If a member of the faculty, deans in the academic division of the college, or the provost come into conflict with another member of these groups the offended individual should at the soonest possible time inform the individual of the perceived transgression. The parties should discuss the situation among themselves. They should, if necessary, make supervisors (deans, provost, or the president where appropriate) aware of the conflict giving them the opportunity to assist in settling the differences. If the dispute then continues, the disputants should seek the assistance of the Conflict Resolution Officer (CRO) who can help set up a Third Party Facilitation, an agreeable form of Structured Mediation, or a Voluntary Arbitration process. A Grievance Hearing Panel is the college's settlement process of last resort and the dispute must meet additional criteria for one to be assembled.
In all third-party procedures, the CRO will inform the accused individual(s) and any witnesses that they are involved in a conflict resolution process. The CRO also coordinates and administers the duties necessary to assure a smooth and timely continuance of the process. CRO Coordination and Administration Guidelines should be prepared by a designee of the President in consultation with the Agenda Committee. These guidelines should be reviewed and updated periodically by the President's designee in consultation with the Agenda Committee.
Primary Options for the Resolution of Conflicts
A. Third Party Facilitation
Third Party Facilitation provides the disputants the opportunity to invite a person, whom all trust, to listen to the arguments and facilitate discussion. Neither written agreements to settle by any of the disputants nor record of the facilitation is required. Facilitation can go on as long as the disputing parties feel that it is beneficial. There is no limit on how many facilitators are brought in or how often they are changed. Facilitation does not prohibit any participant from later carrying the dispute to other processes in this policy should the dispute fail to be settled.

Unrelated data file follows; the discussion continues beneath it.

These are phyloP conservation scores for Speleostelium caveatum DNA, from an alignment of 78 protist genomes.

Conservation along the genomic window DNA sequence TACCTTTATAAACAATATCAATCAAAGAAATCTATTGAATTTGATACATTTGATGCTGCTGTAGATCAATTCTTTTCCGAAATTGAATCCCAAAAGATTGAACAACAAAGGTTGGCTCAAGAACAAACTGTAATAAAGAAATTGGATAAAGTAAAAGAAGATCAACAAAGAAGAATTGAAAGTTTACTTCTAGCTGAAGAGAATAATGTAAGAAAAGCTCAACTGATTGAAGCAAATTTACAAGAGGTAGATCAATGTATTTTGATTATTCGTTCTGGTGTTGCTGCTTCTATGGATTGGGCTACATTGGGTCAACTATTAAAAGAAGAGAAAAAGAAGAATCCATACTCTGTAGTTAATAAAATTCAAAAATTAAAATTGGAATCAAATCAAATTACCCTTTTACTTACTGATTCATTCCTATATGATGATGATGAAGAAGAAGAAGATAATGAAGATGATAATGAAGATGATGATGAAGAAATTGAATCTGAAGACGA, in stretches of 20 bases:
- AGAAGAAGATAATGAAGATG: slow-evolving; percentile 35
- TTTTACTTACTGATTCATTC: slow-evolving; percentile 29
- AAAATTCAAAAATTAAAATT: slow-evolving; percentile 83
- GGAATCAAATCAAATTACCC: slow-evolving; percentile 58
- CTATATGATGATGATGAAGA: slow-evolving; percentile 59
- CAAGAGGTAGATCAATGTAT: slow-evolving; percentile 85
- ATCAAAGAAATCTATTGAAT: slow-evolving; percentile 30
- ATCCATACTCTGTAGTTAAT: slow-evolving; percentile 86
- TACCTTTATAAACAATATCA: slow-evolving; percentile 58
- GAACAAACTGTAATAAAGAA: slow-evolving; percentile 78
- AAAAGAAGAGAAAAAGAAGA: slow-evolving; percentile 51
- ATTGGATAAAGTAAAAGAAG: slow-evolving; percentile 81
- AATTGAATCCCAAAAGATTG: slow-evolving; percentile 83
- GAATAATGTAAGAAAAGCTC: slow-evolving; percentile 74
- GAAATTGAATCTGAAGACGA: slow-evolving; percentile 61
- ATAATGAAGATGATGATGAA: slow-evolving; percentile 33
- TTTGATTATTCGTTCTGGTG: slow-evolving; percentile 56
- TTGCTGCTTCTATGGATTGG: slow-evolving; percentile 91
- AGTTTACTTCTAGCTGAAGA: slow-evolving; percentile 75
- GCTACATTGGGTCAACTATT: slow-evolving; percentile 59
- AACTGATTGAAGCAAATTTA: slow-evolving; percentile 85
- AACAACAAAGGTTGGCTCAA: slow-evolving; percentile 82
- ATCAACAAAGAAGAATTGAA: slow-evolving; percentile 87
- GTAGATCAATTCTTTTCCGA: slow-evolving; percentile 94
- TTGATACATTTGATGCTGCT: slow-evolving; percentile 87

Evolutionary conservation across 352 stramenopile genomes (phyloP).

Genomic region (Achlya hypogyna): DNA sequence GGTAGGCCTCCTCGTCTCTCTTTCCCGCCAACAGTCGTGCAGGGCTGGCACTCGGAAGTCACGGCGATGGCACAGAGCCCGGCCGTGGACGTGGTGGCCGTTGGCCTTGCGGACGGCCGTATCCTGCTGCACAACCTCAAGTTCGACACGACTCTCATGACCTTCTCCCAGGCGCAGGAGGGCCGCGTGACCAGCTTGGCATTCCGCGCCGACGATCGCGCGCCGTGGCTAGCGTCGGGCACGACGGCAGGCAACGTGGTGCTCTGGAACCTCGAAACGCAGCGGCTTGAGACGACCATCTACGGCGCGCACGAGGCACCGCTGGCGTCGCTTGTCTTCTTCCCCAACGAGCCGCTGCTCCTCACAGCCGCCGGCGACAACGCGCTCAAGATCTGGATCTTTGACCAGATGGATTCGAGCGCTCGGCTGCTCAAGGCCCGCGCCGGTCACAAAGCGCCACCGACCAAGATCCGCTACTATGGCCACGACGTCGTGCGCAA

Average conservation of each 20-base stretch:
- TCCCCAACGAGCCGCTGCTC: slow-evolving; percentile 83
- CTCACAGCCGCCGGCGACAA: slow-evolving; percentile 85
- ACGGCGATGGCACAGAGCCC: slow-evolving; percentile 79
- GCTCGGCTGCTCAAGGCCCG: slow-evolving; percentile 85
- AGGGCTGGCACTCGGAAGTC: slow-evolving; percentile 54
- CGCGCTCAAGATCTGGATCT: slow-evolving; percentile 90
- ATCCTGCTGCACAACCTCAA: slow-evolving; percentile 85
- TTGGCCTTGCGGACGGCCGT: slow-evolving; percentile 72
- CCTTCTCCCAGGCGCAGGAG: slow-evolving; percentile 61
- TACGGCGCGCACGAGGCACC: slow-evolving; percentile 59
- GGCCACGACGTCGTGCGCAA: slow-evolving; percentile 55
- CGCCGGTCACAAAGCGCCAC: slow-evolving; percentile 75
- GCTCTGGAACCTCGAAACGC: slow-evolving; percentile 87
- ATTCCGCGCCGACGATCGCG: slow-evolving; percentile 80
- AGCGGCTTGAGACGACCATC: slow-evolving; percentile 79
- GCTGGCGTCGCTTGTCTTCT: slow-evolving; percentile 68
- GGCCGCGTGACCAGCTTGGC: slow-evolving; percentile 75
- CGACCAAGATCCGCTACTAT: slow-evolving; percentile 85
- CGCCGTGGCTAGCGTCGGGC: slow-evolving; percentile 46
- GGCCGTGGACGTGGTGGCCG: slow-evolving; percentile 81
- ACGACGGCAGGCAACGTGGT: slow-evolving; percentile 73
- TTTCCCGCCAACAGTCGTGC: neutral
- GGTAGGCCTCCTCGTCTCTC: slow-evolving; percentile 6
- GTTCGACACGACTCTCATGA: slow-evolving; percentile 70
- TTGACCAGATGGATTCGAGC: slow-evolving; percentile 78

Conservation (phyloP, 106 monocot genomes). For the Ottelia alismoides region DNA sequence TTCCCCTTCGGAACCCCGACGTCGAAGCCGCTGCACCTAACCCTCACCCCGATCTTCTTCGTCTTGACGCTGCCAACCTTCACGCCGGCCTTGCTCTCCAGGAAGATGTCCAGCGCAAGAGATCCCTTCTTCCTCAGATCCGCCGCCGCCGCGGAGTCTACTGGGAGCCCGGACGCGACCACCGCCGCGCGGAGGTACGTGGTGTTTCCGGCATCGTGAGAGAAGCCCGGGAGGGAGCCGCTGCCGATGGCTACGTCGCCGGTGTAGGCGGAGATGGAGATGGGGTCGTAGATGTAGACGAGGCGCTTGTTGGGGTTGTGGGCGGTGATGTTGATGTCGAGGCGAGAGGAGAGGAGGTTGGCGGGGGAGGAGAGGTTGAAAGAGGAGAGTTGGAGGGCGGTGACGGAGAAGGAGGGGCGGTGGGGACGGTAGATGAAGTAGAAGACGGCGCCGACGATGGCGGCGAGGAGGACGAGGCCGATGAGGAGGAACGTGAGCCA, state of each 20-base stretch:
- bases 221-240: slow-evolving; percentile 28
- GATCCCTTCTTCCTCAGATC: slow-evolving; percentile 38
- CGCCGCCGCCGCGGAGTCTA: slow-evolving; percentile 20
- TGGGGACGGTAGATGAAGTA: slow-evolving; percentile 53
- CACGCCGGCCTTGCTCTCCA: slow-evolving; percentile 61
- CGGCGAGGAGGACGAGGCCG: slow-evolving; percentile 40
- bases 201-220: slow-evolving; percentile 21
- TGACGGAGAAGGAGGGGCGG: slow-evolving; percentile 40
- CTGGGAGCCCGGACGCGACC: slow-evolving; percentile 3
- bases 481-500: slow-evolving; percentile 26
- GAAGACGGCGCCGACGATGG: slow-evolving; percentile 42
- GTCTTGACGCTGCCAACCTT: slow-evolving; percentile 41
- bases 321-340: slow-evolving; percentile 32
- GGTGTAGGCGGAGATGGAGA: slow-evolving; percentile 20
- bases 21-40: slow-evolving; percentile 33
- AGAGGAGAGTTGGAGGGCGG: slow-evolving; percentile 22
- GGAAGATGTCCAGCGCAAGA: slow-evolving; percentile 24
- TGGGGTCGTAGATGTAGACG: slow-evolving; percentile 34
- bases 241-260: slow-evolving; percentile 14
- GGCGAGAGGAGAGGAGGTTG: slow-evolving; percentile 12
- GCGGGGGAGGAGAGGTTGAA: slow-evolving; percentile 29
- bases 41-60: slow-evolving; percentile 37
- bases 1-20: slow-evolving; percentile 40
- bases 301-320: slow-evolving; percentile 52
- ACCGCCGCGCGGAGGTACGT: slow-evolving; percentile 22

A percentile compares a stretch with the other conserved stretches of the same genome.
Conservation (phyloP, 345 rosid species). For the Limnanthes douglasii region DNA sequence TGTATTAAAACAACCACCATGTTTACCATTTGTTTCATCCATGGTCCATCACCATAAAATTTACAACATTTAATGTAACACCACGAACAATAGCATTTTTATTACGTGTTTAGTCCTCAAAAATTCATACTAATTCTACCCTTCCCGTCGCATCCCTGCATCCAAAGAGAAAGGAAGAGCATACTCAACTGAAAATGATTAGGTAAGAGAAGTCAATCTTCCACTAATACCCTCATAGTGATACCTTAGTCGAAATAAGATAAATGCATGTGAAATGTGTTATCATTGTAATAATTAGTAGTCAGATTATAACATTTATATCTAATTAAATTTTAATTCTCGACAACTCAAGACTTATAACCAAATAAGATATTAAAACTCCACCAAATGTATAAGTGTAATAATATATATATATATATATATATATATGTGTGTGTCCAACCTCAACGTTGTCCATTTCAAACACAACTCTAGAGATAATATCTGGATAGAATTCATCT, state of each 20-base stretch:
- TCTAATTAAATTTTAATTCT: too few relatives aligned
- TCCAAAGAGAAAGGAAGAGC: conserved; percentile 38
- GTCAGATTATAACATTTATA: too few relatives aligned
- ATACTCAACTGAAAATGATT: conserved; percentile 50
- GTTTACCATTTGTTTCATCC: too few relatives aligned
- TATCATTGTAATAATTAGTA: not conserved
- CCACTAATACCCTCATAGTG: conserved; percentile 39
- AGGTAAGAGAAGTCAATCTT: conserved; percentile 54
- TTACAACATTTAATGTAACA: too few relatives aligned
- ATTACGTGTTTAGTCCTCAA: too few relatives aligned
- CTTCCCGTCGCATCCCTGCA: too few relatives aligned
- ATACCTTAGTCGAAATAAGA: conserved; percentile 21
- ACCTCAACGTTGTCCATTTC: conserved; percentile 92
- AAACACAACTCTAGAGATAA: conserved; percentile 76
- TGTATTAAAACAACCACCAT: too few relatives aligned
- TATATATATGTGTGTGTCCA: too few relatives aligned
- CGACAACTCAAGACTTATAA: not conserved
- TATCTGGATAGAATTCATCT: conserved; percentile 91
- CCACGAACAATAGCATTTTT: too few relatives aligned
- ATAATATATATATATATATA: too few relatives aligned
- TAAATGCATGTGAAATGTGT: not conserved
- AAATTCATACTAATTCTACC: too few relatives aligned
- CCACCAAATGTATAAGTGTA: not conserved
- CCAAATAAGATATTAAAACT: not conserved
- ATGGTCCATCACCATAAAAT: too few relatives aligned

Any disputant may suggest a particular person or group of persons be facilitator(s) for a grievance to the other parties involved in a dispute. All should agree on the facilitator(s), the venue, and the meeting time. Facilitators, upon request, may obtain guidelines in the art of good facilitation from the CRO, but the CRO may not participate in the discussions unless specifically asked to do so by the disputants. The CRO should be notified of the outcome of this process.
Mediation is a confidential structured process where trained mediators act as impartial third parties in formal, scheduled negotiation sessions to arrive at mutually acceptable settlement agreements which may be written down and signed by all parties. The mediators are assigned through the college's Mediation Center from a pool of trained volunteer mediators available within the college. Alternatively, the disputants can follow the procedures of the Mediation Center for off-campus mediation of the dispute. If the chosen mediators are unacceptable to any disputant, others will be selected. In all cases the disputants must agree on the mediators. The staff at the Mediation Center works with the disputants to establish the timing and venue of the mediation process. The CRO should be notified of the outcome of this process.
Prerequisites for Mediation are:
a. All parties must be able to recognize that a dispute exists;
b. All parties necessary for an agreement to be made must be involved in the negotiations;
c. All parties must be capable of making and keeping mutually agreed-upon settlement agreements;